Sound Strategy: Leveraging Mobile Speech Recognition

The arrival of Apple’s Siri personal assistant on iPhone 4S last year raised the profile of speech recognition on mobile devices. And now, the technology is poised to become even more widely embedded.


Siri’s speech capabilities let users employ voice commands to handle tasks such as sending messages, initiating calls and setting up meetings. While Siri bakes speech recognition into the phone and its core functions, more recent industry moves let developers tap the technology.

To wit: In August, Nuance Communications launched Nina, a virtual assistant that adds speech capabilities to iOS and Android apps. Nina -- which includes voice biometrics in addition to speech recognition -- offers an open SDK to enable developers to integrate those capabilities into their mobile apps. Nuance also offers Dragon Mobile SDK, which lets app developers voice-enable iOS (4.0 and higher), Android (2.1 and higher) and Windows Phone (7.5 at press time) apps. In November, Nuance stated that more than 13,000 developers had utilized the SDK.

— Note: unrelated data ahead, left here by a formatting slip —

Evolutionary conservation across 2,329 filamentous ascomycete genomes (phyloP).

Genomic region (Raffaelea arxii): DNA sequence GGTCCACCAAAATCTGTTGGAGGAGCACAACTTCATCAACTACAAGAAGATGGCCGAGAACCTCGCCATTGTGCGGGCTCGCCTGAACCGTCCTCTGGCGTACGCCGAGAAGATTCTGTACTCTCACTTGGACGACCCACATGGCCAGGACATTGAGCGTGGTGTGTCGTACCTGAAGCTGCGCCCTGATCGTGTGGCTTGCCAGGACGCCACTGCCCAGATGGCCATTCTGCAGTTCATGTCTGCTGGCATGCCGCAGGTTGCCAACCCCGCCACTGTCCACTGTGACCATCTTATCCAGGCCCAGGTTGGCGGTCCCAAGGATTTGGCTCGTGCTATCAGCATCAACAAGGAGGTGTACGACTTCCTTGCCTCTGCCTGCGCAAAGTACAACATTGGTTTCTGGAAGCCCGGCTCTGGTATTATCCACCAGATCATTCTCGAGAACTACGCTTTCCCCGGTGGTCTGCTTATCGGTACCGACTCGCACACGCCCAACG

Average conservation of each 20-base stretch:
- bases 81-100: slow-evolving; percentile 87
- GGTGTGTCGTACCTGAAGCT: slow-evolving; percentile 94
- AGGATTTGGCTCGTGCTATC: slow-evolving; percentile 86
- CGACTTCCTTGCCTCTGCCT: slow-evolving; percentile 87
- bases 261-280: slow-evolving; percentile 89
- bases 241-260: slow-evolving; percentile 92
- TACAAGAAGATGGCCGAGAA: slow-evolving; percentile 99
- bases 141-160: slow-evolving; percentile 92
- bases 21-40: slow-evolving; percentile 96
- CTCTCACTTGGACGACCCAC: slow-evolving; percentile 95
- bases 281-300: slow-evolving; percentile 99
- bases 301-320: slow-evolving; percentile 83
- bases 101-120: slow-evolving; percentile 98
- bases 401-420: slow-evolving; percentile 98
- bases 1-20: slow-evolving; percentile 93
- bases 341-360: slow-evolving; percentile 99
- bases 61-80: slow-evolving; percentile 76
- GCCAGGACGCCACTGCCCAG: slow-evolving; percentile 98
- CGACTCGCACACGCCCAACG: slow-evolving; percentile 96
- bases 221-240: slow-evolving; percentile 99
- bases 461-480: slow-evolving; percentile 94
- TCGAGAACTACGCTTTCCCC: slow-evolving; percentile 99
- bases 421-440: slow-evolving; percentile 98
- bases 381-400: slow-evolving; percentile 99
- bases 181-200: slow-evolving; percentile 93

In another vote for voice, Intel’s Perceptual Computing SDK 2013 Beta, released in October as a free download, lets developers add speech recognition to apps along with other features such as 2D/3D object tracking. The SDK is geared toward apps running on second and third generation Intel Core processor-based Ultrabooks and PCs. [Disclosure: Intel is the sponsor of this content.] 

Third-party moves such as these complement those of the platform makers: Apple’s previously mentioned Siri and Google’s Android SDK, which lets developers integrate speech.

The Growth of Speech Recognition in Mobile Apps
Overall, the stage has been set for the expansion of speech recognition on mobile devices. Chris Silva, mobile analyst at Altimeter Group, a research and advisory firm, credits Apple and Google for setting the current pace. Apple, he says, sweetened the pot with Siri, noting that Google also provides voice recognition capabilities for native phone functions.

“Apple and Google are the major forces that are not just advancing voice recognition technology, but advancing voice as a means to interact with our phones, PCs and tablets,” Silva says.